Studying marine science at Murdoch is just the start of a lifelong adventure for Coady Roberts.
Meeting Coady, it's hard to believe he was once afraid of the ocean. He's dived with enormous whale sharks, swum with sizeable grey nurse sharks and yearns for a cageless interaction with a great white.
And yet, for the first decade of his life, ocean interactions were the furthest thing from Coady's mind.
"I was born and raised in the country town of Katanning. Dad was a big water lover and a sailor but as a kid I was scared of sharks and the ocean right up to when I was 10 or 11.
"Then it turned completely around and all I wanted to do was go diving and fishing. I got my scuba diving ticket when I was 14.
"I loved everything about the ocean and so that became my passion through high school."
Transition to university study
Coady's journey to studying marine science at Murdoch University has been a winding one. Initially home-schooled, he later spent two years living in England before leaving school after Year 11 to become a bricklayer.
At the age of 21 his natural curiosity kicked in and, after completing a STAT test, university studies and Murdoch beckoned.
Coady says Murdoch's encouragement of innovative thinking has enabled him to easily transition into university life.
"I love the way science asks questions about things. My dad's that way too and even though he's a music teacher, he's very interested in science and science fiction.
"Because I really enjoyed the ocean environment, I thought about becoming a marine photographer, but what really pushed me into marine science was a Discovery Channel doco I watched.
"They were in the Gulf of Mexico studying sharks and they were actually capturing great whites and taking blood samples before returning them to the sea. It was really cool."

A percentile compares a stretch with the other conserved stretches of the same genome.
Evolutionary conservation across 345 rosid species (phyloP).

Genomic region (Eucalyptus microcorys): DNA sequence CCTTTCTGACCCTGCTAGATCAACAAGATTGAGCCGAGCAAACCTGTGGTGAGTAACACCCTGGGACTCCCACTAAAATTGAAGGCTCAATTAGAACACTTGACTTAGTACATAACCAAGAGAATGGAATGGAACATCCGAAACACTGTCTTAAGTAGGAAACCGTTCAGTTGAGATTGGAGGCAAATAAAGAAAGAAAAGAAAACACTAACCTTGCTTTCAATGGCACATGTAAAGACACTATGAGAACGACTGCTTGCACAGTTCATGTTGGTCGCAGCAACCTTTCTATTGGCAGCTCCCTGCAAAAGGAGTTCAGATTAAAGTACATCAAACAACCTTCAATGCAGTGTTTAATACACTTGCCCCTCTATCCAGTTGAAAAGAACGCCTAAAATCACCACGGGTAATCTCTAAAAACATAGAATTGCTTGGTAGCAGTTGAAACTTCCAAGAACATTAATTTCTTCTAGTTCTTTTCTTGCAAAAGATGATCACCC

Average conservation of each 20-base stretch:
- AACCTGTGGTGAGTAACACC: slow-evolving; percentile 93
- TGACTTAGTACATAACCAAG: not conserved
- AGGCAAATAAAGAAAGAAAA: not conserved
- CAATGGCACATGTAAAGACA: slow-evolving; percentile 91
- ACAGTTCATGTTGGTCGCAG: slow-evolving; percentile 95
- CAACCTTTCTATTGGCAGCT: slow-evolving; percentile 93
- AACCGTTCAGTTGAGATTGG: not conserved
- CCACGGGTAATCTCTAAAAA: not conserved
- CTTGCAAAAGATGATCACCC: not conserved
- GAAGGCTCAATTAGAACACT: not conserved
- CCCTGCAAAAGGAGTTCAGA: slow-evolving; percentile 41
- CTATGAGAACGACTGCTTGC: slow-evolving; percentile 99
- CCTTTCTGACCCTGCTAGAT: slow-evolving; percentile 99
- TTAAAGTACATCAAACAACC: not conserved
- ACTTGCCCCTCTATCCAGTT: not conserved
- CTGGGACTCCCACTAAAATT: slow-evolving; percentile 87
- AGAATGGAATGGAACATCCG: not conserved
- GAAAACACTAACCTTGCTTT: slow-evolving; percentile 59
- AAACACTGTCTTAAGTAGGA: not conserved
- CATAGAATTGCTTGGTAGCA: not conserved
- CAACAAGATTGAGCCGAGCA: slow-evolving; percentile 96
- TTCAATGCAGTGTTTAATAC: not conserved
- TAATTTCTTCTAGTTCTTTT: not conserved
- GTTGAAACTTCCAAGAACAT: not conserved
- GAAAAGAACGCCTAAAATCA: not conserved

The same quest for knowledge that once drove him to explore Stonehenge and English museums now has Coady longing to venture further and deeper into our oceans.
Exploration off the WA coast and beyond
Encounters with whale sharks off Ningaloo have whetted Coady's appetite for adventure.
"One came straight towards us with its mouth open and if I had gone a little bit sideways it could have just swallowed me.
"Thresher sharks are another I really like. They've got a massive tail almost as long as their actual body and are pretty rare – they're pretty much only found in the open ocean.
"I'd love to go and work with particular species of sharks or really have a look at the deep ocean where they are still discovering new species.
"To me, that's one of the last places of exploration left."
Coady feels well-placed to undertake this sort of exploration off the WA coastline, where there are leading marine and fisheries research programs, a healthy variety of ocean life (including shark populations) and the relatively uncharted Perth Canyon.
He also has broader ambitions that include Antarctica, Mariana Trench (the deepest natural point in the world) and Siberia's Lake Baikal.
Housing more than 22% of the world's fresh surface water, Lake Baikal's murky depths tie in with another of Coady's emerging interest areas: cryptozoology.
"It covers everything from Big Foot and the Loch Ness Monster, through to creatures thought to be extinct. They might be species people aren't sure exist and some that have only been seen in texts.
"The Tasmanian Tiger comes under cryptozoology and so did the Lord Howe Island Stick insect - until they went to this tiny little island called Balls Pyramid and found a massive colony.
"Lake Bainkal has hydrothermal vents like ocean trenches which would be really interesting to explore. It's also supposed to have its own Loch Ness Monster, named Lusud-Khan."
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